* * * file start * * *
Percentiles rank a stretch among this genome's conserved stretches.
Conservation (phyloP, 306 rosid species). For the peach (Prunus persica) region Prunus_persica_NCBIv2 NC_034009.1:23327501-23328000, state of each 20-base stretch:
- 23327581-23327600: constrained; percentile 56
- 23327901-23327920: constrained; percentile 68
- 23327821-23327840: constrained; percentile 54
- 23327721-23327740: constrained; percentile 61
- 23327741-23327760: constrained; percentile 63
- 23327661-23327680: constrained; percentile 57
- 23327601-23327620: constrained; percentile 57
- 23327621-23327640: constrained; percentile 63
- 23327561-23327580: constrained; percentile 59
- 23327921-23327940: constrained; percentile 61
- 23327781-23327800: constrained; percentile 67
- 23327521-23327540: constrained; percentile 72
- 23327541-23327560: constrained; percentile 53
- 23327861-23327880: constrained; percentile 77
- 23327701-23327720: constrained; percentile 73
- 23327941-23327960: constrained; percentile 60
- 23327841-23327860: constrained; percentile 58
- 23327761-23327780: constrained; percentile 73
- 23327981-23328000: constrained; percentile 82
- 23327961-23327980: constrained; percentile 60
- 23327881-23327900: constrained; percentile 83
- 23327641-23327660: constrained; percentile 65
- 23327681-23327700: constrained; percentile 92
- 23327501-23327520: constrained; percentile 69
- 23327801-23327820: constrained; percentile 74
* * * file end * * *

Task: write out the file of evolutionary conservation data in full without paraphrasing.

Percentiles rank a stretch among this genome's conserved stretches.
Conservation (phyloP, 306 rosid species). For the peach (Prunus persica) region Prunus_persica_NCBIv2 NC_034009.1:23327501-23328000, state of each 20-base stretch:
- 23327581-23327600: constrained; percentile 56
- 23327901-23327920: constrained; percentile 68
- 23327821-23327840: constrained; percentile 54
- 23327721-23327740: constrained; percentile 61
- 23327741-23327760: constrained; percentile 63
- 23327661-23327680: constrained; percentile 57
- 23327601-23327620: constrained; percentile 57
- 23327621-23327640: constrained; percentile 63
- 23327561-23327580: constrained; percentile 59
- 23327921-23327940: constrained; percentile 61
- 23327781-23327800: constrained; percentile 67
- 23327521-23327540: constrained; percentile 72
- 23327541-23327560: constrained; percentile 53
- 23327861-23327880: constrained; percentile 77
- 23327701-23327720: constrained; percentile 73
- 23327941-23327960: constrained; percentile 60
- 23327841-23327860: constrained; percentile 58
- 23327761-23327780: constrained; percentile 73
- 23327981-23328000: constrained; percentile 82
- 23327961-23327980: constrained; percentile 60
- 23327881-23327900: constrained; percentile 83
- 23327641-23327660: constrained; percentile 65
- 23327681-23327700: constrained; percentile 92
- 23327501-23327520: constrained; percentile 69
- 23327801-23327820: constrained; percentile 74